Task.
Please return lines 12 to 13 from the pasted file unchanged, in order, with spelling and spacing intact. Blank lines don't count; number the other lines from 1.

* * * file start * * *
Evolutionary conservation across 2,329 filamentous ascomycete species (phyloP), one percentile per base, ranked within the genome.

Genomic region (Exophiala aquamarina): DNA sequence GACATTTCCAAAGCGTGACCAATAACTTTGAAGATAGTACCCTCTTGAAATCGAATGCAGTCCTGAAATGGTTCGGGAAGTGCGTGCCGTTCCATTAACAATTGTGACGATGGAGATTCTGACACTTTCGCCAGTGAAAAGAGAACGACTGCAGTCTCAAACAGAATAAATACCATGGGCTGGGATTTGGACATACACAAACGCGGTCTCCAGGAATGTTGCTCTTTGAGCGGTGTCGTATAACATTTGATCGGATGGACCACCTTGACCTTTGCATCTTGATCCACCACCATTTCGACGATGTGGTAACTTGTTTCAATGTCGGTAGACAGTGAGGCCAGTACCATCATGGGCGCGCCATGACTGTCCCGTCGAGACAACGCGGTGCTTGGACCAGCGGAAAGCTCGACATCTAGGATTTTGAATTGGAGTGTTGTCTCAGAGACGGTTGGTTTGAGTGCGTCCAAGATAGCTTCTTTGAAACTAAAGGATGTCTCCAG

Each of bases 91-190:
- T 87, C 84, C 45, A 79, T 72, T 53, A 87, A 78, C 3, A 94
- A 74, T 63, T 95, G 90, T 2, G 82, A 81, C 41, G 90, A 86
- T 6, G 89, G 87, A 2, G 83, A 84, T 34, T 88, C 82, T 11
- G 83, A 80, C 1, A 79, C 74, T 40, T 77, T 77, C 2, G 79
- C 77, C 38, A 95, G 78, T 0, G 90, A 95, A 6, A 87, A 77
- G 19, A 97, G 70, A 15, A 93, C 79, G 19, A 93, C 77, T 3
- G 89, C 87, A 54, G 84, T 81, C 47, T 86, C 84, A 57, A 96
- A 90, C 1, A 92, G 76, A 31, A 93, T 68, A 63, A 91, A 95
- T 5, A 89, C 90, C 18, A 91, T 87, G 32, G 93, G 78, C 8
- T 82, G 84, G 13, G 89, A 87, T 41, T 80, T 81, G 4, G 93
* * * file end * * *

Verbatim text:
- T 5, A 89, C 90, C 18, A 91, T 87, G 32, G 93, G 78, C 8
- T 82, G 84, G 13, G 89, A 87, T 41, T 80, T 81, G 4, G 93